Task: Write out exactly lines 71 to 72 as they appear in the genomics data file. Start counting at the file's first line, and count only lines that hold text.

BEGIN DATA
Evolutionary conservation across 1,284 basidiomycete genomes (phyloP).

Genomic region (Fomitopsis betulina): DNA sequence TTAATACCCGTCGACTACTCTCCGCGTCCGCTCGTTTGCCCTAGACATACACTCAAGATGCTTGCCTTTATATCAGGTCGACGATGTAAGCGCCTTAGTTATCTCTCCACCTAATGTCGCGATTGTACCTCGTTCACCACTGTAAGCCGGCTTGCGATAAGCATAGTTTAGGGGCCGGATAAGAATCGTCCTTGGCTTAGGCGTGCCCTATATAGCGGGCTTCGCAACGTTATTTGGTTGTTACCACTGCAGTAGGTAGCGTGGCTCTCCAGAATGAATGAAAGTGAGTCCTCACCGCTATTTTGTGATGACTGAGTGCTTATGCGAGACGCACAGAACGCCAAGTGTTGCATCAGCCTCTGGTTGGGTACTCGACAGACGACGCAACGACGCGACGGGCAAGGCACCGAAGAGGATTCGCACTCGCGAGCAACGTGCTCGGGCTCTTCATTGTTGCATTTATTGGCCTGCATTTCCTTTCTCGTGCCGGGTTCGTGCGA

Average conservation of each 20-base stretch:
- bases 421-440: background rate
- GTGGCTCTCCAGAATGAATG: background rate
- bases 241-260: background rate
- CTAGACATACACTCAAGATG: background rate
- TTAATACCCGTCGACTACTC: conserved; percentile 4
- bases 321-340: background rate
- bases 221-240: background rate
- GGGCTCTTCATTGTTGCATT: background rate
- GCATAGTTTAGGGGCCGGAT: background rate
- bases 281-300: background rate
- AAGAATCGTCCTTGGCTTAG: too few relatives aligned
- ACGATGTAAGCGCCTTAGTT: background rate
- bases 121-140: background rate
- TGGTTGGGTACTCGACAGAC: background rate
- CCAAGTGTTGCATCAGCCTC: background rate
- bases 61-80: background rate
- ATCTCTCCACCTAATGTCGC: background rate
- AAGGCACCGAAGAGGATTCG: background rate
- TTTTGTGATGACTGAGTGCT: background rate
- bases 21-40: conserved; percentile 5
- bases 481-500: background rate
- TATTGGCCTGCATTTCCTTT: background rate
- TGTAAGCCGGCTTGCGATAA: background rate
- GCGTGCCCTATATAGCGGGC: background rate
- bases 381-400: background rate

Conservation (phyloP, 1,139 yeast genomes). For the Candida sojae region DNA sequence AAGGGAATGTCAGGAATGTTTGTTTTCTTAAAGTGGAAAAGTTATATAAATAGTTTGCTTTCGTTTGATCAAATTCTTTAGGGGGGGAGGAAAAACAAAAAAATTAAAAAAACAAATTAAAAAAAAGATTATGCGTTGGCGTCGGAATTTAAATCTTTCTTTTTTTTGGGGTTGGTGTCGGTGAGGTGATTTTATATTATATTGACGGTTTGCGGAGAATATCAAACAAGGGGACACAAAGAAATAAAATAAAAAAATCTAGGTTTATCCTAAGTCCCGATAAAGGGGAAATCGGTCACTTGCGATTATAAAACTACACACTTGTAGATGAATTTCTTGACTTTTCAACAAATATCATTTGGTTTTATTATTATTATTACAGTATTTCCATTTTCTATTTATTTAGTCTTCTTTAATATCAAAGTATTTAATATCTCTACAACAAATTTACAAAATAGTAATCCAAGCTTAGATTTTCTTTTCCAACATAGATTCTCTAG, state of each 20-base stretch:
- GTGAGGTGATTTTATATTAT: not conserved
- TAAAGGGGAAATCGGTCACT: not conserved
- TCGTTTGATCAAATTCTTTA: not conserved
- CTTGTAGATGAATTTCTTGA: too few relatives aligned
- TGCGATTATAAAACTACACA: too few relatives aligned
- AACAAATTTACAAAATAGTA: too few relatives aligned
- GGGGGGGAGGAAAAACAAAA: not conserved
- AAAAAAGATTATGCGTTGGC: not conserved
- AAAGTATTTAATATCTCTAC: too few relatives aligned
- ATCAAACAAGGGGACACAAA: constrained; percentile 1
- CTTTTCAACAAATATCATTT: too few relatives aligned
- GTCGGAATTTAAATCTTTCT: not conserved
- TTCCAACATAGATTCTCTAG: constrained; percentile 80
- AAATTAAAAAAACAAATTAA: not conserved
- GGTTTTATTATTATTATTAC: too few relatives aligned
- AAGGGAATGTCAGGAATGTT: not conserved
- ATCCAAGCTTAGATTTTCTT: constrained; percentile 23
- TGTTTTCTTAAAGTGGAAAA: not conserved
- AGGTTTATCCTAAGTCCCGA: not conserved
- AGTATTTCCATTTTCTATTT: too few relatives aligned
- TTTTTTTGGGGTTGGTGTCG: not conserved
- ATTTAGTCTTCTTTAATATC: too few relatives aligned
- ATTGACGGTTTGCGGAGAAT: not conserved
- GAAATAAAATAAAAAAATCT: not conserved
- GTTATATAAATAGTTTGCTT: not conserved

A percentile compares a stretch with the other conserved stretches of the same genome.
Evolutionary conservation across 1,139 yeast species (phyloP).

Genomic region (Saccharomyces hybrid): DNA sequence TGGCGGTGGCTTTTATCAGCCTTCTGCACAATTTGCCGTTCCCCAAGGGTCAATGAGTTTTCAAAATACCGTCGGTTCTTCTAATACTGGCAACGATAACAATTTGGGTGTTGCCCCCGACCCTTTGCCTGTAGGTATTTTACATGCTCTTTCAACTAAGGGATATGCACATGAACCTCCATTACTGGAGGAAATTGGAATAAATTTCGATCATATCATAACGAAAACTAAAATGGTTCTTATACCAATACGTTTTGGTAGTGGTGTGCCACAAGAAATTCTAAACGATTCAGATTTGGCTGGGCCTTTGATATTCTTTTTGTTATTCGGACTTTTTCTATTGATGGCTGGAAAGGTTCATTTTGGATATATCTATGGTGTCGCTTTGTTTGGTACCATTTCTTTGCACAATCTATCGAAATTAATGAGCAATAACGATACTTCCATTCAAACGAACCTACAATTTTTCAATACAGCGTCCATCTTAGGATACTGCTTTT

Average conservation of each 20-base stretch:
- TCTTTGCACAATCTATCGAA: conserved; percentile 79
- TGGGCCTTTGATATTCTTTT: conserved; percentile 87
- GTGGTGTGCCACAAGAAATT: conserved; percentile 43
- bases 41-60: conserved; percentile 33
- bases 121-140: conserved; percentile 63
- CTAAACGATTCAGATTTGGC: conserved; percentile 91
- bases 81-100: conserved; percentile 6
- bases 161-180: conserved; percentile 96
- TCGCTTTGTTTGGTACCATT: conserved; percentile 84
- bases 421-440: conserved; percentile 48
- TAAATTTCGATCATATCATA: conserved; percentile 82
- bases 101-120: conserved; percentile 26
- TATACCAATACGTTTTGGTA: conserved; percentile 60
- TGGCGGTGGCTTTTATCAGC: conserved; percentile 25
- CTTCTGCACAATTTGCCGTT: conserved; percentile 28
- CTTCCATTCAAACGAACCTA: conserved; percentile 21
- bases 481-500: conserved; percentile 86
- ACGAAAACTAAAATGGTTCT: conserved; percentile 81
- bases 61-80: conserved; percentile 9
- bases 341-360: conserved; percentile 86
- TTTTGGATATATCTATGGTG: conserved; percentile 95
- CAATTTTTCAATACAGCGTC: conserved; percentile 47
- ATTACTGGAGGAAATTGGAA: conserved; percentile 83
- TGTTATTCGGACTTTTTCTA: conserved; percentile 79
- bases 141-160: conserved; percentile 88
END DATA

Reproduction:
- TATACCAATACGTTTTGGTA: conserved; percentile 60
- TGGCGGTGGCTTTTATCAGC: conserved; percentile 25